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From Marc Logemann ...@logemann.org>
Subject Re: inefficient mapping
Date Wed, 08 Apr 2009 09:09:11 GMT
Paul,

thx for pointing out that @ElementJoinColumn is definitely not needed  
here. I removed them and at least everything works but unfortunately  
as slow as before. My example was a simple one because i dont wanted  
to show of the real one, but now since i really dont know what to do,  
i must do it.

My Model ( i leave out some bits because of verbosiy):

@Entity
@Table(name = "orders")
public class Order {

     @Id
     @GeneratedValue(strategy = GenerationType.IDENTITY)
     int oid;

     @OneToOne(cascade = CascadeType.PERSIST)
     @JoinColumn(name = "invaddress_oid", unique = true, nullable =  
false, updatable = false)
     Address invoiceAddress;

     @OneToMany(mappedBy = "order" , cascade = CascadeType.ALL, fetch  
= FetchType.EAGER)
     List<DeliveryAddress> deliveryAddresses;
...

@Entity
public class DeliveryAddress extends Address {

     @OneToMany(mappedBy = "deliveryAddress",cascade =  
CascadeType.ALL, fetch = FetchType.EAGER)
     List<OrderPosition> orderPositions;

     @XmlTransient
     @ManyToOne(cascade = CascadeType.REFRESH)
     Order order;
...

@Entity
@Table(name = "orderpos")
public class OrderPosition {

     @Id
     long oid;

     @ManyToOne(cascade = CascadeType.REFRESH)
     @JoinColumn(name = "address_oid")
     DeliveryAddress deliveryAddress;


Thats it. So basically i need some backreferences that when i query  
for OrderPositions, i also get the parent DeliveryAddress. The same  
for DeliveryAddress because i need infos on the Order. The DB looks  
straighforward with foreign keys as usual.

Now my JPA Query is trivial: "select o FROM Order o"

This produces a SQL query for each and every OrderPosition like this:

[..]
[DEBUG http-8080-1 10:45:11] | <t 270855330, conn 1018597953>  
executing prepstmnt 1716186906 SELECT t1.oid, t1.jpatype, t1._version,  
t1.addresstype, t1.city, t1.company, t1.country, t1.department,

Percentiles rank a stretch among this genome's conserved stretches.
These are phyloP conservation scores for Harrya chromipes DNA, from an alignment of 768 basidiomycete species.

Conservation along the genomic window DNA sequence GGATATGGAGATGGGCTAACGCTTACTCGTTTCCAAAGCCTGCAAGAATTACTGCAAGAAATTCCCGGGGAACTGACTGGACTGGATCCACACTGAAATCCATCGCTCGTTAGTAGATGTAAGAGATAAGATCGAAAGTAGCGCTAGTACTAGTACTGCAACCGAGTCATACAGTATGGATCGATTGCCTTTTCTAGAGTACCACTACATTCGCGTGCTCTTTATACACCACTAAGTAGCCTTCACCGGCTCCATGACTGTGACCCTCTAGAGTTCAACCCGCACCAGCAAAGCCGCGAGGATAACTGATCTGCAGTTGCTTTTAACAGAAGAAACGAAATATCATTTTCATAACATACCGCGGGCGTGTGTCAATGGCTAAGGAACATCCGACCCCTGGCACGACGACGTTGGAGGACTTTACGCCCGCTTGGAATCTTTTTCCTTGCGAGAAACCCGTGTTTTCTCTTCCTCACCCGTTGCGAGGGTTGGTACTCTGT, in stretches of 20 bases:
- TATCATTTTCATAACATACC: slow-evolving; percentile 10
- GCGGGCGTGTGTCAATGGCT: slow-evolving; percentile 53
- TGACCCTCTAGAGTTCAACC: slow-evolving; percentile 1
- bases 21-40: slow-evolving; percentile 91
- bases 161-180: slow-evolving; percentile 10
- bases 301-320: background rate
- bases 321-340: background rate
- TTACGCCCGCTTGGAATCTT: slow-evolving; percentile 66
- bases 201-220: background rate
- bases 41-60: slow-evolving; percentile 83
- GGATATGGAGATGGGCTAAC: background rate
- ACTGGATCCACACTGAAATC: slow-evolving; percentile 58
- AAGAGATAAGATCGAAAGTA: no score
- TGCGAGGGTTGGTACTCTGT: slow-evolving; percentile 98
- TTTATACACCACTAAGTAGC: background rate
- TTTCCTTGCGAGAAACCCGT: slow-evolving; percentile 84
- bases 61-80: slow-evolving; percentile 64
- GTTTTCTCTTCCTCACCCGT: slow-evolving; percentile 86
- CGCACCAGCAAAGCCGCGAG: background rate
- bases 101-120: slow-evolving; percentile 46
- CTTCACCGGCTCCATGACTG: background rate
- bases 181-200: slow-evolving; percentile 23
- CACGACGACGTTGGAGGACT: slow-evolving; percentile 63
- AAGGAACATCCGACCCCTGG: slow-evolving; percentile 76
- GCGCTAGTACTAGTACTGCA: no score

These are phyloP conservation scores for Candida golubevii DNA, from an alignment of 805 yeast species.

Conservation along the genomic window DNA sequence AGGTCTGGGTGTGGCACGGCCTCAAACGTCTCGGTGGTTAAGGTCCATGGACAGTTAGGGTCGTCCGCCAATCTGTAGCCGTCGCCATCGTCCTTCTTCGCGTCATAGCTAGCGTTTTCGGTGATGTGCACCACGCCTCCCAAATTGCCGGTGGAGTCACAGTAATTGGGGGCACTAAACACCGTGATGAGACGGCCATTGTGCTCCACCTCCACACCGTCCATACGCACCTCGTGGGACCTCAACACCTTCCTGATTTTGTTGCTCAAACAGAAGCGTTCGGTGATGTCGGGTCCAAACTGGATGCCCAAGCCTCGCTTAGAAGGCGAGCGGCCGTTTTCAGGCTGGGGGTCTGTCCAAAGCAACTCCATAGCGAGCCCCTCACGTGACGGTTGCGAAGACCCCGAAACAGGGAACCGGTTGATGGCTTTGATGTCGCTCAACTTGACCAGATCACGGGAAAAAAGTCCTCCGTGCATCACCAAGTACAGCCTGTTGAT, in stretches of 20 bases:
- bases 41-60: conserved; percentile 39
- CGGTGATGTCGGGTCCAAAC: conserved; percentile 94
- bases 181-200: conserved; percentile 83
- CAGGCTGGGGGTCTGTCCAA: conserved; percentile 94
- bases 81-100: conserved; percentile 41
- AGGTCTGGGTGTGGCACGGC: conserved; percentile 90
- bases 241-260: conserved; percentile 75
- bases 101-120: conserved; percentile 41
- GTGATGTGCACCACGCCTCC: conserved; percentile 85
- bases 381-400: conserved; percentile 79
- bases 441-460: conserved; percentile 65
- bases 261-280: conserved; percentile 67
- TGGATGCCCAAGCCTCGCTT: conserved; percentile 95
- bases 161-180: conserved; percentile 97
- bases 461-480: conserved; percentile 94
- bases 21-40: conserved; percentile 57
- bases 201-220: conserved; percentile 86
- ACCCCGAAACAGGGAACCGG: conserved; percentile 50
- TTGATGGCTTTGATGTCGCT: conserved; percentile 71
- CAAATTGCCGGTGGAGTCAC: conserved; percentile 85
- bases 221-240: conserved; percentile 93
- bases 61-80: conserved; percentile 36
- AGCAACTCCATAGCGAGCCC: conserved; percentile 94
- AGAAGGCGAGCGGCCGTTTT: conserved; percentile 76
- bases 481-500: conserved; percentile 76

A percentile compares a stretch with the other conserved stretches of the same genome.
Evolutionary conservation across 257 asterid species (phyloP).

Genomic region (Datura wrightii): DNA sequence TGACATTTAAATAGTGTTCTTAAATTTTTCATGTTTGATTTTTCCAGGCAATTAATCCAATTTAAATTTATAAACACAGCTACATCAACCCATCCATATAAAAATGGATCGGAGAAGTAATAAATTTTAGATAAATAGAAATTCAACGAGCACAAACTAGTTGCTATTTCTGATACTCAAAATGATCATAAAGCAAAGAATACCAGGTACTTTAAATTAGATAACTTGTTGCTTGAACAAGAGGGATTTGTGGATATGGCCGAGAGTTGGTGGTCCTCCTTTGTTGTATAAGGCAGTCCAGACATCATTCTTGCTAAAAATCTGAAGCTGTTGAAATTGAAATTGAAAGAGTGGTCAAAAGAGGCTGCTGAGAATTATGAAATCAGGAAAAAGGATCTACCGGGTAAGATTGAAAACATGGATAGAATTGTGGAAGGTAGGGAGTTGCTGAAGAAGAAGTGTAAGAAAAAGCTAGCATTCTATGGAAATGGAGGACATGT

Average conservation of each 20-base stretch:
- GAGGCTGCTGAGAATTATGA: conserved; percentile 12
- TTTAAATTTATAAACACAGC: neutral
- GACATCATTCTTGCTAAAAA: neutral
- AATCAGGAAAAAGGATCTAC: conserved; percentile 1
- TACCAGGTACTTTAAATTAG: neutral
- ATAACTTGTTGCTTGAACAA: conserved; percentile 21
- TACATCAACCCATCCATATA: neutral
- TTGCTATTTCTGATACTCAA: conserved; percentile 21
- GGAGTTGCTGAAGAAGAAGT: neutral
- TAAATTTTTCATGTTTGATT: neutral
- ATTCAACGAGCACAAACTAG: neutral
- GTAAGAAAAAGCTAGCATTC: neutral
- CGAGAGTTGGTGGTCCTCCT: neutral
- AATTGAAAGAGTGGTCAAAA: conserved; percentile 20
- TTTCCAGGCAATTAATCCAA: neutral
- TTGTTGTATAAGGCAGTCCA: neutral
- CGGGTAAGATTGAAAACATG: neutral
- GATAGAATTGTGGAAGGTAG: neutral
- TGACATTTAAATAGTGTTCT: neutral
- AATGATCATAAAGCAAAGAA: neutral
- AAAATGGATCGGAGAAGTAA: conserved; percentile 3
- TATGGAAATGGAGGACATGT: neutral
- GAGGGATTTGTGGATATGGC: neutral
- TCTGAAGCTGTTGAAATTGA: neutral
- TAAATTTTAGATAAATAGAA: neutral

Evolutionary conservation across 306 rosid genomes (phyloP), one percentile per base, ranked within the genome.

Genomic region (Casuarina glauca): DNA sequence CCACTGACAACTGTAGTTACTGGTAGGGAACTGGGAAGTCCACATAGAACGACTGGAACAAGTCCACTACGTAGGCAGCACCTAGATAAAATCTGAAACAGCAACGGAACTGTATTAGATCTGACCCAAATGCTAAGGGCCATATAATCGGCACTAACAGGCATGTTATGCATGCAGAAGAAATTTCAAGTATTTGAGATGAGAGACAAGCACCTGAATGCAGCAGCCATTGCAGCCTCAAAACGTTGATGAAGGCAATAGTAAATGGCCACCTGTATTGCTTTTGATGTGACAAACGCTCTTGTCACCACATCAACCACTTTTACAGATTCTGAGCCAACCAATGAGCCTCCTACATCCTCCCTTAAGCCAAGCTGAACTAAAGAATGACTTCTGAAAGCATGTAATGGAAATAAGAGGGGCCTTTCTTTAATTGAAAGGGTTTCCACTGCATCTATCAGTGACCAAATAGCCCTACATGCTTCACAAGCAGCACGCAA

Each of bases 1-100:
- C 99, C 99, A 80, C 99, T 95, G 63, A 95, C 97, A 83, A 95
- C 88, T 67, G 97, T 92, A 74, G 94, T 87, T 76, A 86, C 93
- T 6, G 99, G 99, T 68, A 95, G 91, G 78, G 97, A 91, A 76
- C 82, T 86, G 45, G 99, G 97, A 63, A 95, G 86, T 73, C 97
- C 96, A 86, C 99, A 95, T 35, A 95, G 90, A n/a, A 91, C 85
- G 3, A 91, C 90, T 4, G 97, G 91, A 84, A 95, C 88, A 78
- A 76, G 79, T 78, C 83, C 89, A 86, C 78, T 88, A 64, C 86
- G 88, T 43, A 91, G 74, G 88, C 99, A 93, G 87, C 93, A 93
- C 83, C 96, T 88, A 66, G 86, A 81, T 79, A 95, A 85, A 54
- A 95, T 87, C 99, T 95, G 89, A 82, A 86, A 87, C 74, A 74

t1.email, t1.firstname, t1.gender, t1.lastname, t1.middlename,  
t1.phone, t1.zip, t1.postofficebox, t1.street, t1.housenr, t1.title,  
t2.oid, t2._version, t2.cleared, t2.id, t2.lastused, t2.orderid,  
t2.boxtype, t1.deliverymode, t3.oid, t3._version, t3.created,  
t3.createdymd, t3.custnr, t3.ordernr, t4.oid, t4.jpatype, t4._version,  
t4.addresstype, t4.city, t4.company, t4.country, t4.department,  
t4.email, t4.firstname, t4.gender, t4.lastname, t4.middlename,  
t4.phone, t4.zip, t4.postofficebox, t4.street, t4.housenr, t4.title,  
t4.box_oid, t4.deliverymode, t4.ORDER_OID, t3.iscardowner, t3.cost,  
t3.currency, t3.pricing, t3.paymenttype, t3.printed, t3.printedby,  
t3.totalprice FROM orderpos t0 INNER JOIN address t1 ON t0.address_oid  
= t1.oid LEFT OUTER JOIN boxes t2 ON t1.box_oid = t2.oid LEFT OUTER  
JOIN orders t3 ON t1.ORDER_OID = t3.oid LEFT OUTER JOIN address t4 ON  
t3.invaddress_oid = t4.oid WHERE t0.oid = ? [params=(long) 37]

[DEBUG http-8080-1 10:45:11] | <t 270855330, conn 1018597953> [2 ms]  
spent
[DEBUG http-8080-1 10:45:11] | <t 270855330, conn 1018597953>  
executing prepstmnt 1843485325 SELECT t1.oid, t1.jpatype, t1._version,  
t1.addresstype, t1.city, t1.company, t1.country, t1.department,  
t1.email, t1.firstname, t1.gender, t1.lastname, t1.middlename,  
t1.phone, t1.zip, t1.postofficebox, t1.street, t1.housenr, t1.title,  
t2.oid, t2._version, t2.cleared, t2.id, t2.lastused, t2.orderid,  
t2.boxtype, t1.deliverymode, t3.oid, t3._version, t3.created,  
t3.createdymd, t3.custnr, t3.ordernr, t4.oid, t4.jpatype, t4._version,  
t4.addresstype, t4.city, t4.company, t4.country, t4.department,  
t4.email, t4.firstname, t4.gender, t4.lastname, t4.middlename,  
t4.phone, t4.zip, t4.postofficebox, t4.street, t4.housenr, t4.title,  
t4.box_oid, t4.deliverymode, t4.ORDER_OID, t3.iscardowner, t3.cost,